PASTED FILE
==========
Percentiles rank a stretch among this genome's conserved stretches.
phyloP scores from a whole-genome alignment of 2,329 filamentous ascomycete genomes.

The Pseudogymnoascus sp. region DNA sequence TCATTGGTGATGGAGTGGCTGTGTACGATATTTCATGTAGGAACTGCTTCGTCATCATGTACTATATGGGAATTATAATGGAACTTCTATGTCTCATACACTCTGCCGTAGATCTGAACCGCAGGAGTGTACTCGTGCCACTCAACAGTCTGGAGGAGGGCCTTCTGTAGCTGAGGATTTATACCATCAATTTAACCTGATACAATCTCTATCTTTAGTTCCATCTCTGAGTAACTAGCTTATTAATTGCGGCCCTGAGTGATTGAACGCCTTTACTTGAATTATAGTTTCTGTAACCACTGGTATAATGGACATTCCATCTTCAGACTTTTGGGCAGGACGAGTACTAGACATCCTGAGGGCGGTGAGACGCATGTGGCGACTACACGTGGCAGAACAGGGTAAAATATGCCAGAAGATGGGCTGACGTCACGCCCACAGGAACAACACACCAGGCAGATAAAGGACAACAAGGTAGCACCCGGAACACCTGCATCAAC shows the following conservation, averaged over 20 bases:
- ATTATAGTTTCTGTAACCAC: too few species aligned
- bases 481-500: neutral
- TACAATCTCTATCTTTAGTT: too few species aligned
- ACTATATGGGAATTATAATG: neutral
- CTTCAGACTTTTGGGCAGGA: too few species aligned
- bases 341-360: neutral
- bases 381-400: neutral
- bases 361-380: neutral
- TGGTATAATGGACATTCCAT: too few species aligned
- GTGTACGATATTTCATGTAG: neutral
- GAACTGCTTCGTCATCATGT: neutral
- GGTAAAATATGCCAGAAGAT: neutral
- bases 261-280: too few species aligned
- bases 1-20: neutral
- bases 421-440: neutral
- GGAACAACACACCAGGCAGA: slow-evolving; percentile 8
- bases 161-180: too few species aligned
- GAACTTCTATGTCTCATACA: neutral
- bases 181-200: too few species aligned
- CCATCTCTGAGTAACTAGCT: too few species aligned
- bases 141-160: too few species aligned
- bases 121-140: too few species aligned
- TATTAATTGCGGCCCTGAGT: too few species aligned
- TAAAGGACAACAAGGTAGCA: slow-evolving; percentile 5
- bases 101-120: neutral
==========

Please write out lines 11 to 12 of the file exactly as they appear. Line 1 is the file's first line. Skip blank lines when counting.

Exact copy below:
- bases 361-380: neutral
- TGGTATAATGGACATTCCAT: too few species aligned